Mexico, Uruguay, Colombia, Costa Rica and Paraguay swear by it, Chile and Ecuador have come back to it and Japan’s mighty J-League is the latest convert – but could the split-season model ever work in the A-League?
In a bid to become a more enticing television product, and to resolve the question of “meaningless” games in the A-League, that’s the question being considered by Football Federation Australia.
It couldn’t happen this season, or probably even the year after, but with the FFA seeking to create a point of difference ahead of the next round of television rights negotiations, nothing is off-limits in the years thereafter.
Every scenario is being put on the table at Whitlam Square and perhaps the most interesting option being canvassed is the split-season idea, known as “Apertura” and “Clausura” [Spanish for “opening” and “closing”] championships.
But perhaps most strikingly for Australia, the dual-league structure has just been introduced into two new markets: Japan adopted it this year and it has also been embraced by the US’s second-tier North American Soccer League.
In particular, Australian officials will be watching closely to see what happens in Japan and whether the concept is a hit with fans, broadcasters and clubs alike.
“We are constantly looking for innovations in broadcast, match-day experience and digital engagement,” an FFA spokesperson told Fairfax Media. “The Apertura/Clausura concept has some appeal, but it’s early days. We’ll examine how the J-League goes [this] year and consider if it would make sense for the A-League.”
Incidentally, the FFA hosted J-League officials at the A-League grand final last season as they looked to incorporate ideas for their own competition. The Japanese Football Association made the switch from the first-past-the-post format in a bid to encourage television ratings and maintain a more sustained public interest.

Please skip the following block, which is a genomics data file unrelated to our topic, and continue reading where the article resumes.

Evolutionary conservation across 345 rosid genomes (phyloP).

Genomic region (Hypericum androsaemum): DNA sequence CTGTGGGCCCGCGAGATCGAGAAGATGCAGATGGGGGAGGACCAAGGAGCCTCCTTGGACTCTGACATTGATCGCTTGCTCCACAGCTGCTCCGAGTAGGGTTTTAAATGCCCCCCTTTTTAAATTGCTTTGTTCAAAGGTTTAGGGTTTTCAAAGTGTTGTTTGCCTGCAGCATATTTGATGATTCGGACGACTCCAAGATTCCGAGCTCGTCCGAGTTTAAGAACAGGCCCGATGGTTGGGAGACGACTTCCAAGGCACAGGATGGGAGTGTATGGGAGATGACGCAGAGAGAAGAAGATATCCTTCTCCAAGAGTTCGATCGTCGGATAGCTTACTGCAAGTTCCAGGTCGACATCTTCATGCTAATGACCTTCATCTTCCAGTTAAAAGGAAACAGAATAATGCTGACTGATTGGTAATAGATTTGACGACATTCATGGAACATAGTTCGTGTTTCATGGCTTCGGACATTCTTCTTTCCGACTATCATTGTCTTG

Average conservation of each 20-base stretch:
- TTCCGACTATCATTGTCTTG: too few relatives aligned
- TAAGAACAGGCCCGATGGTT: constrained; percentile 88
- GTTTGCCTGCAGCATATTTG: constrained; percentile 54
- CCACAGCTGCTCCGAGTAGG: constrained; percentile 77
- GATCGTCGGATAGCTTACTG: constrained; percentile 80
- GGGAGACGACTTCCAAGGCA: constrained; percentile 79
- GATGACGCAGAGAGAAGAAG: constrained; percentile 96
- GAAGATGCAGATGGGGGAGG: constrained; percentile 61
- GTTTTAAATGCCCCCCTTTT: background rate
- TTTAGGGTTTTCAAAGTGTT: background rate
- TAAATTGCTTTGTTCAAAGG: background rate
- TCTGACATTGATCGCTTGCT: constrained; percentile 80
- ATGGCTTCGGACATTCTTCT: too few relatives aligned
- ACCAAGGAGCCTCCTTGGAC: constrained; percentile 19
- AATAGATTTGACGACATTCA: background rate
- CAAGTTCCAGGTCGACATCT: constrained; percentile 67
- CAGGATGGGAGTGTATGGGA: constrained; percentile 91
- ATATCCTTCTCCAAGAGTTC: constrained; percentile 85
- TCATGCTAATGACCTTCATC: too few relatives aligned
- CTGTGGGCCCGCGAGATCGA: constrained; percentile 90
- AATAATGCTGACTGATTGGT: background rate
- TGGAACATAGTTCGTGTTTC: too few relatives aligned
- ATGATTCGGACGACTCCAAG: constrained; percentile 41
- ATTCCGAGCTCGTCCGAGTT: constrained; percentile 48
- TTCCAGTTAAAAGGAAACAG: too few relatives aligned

At present, there are 18 nations in Latin America who favour the split format, including some of the regions best leagues, although it was recently abandoned in Argentina. Brazil, which has struggled just to create a truly national championship for decades, still operates its state and national competitions side-by-side.
With the second stage having just begun, big clubs like Shimizu S-Pulse and Kashiwa Reysol, who struggled in the opening part of the season, suddenly have something to play for again, in addition to the fight to avoid relegation.
But in Australia, the argument is centred around reducing the number of tedious clashes, particularly in the second half of the season.
All too often, teams at the bottom end of the table seem to drop away in both performance and pulling power, creating a string of matches that often reflect poorly on the overall product, leading the FFA to consider ways to make such contests more engaging.
Naturally, the introduction of promotion and relegation to a national second division would create the kind of tension required, but the authorities have ruled out that idea for the foreseeable future.
Under the current model of the A-League, the season could be split into two campaigns, albeit of an unequal number, as there are presently 27 rounds.
Applied to the existing calender, a theoretical first season of 14 matches could take place between October 8 and January 10, while the second season, of 13 matches, may occur between January 15 and April 10, with the best teams of both seasons then facing off in the finals.
© 2015 Newcastle Herald | This article was written by Sebastian Hassett and first appeared in Newcastle Herald on June 12th 2015.